Busy Bee

Yes, this single hustlin’ female has been busy.  But busy is good.  Especially on the freelance front.

This past Saturday, I attended the book launch party of one of my clients who is a probate realtor.  In between deals earlier this summer — we met and began working in June — she decided to knock off one of her bucket list items and that was to write a book of her probate experiences to help those learn the pitfalls of the probate process.  Long story short, if you or anyone you know has any real estate property they plan on passing down to their kids, LIVING TRUST.   It costs between $700-$800 for a living trust, but up to $10,000  (maybe more) to go through probate.

All in all, I think her event was a success.  It was an invite only party, and she only had two guest not show.  Sold a few books, had a few guest speakers, live band, buffer style food.  It was very classy.  I was impressed.

But that was Saturday.

From the party on Saturday, I was referred to another client.   Sunday, a prospect I later learned worked for Fox Sports reached out to me.  I found out Monday — yesterday — that the Secretary of State approved my application to become a Notary Public and I will be working on solidifying that for the remainder of the month.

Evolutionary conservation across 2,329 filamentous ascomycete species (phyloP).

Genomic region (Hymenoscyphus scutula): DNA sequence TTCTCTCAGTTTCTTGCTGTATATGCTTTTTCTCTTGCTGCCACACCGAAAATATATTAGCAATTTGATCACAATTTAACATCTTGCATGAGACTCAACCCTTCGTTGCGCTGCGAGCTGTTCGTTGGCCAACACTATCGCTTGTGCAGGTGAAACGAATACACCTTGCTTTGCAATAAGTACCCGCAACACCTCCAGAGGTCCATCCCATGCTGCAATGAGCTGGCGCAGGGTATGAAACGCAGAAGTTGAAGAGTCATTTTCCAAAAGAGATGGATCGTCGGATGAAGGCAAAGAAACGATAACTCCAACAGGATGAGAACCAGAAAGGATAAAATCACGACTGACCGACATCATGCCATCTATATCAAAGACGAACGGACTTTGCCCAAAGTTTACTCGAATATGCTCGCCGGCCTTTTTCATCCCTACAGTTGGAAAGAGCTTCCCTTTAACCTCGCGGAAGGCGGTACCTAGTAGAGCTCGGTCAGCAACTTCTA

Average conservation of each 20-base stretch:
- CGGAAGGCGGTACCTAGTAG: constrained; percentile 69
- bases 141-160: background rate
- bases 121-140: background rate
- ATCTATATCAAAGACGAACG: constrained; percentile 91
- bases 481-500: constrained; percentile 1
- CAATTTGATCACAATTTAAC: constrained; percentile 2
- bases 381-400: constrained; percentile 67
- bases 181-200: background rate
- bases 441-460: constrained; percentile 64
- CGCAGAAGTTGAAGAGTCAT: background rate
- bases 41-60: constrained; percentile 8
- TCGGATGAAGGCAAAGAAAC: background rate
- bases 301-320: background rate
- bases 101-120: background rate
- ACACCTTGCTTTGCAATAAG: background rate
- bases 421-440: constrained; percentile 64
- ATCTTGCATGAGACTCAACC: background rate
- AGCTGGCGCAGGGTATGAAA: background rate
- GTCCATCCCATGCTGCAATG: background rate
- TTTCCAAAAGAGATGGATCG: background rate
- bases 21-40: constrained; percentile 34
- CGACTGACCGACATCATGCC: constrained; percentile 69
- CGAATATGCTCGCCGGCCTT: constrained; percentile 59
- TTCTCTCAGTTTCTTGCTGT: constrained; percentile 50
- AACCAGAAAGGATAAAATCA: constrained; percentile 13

And this just an overview of the past three days.

Wine Wednesday: A Donated Bottle

This single girl has been hustlin’, yes. So much so, I didn’t even have a sip of wine tonight! Blasphemy!

But my good and long time friend, Elle, sent me a photo of the bottle she was sippin’ on and I have no shame in posting what she’s drinkin’ without me.

But in all fairness, the only reason she’s without me — I’m without her — she’s in North Carolina. Kinda makes meeting for happy hour a little hard these days, we’re working on it.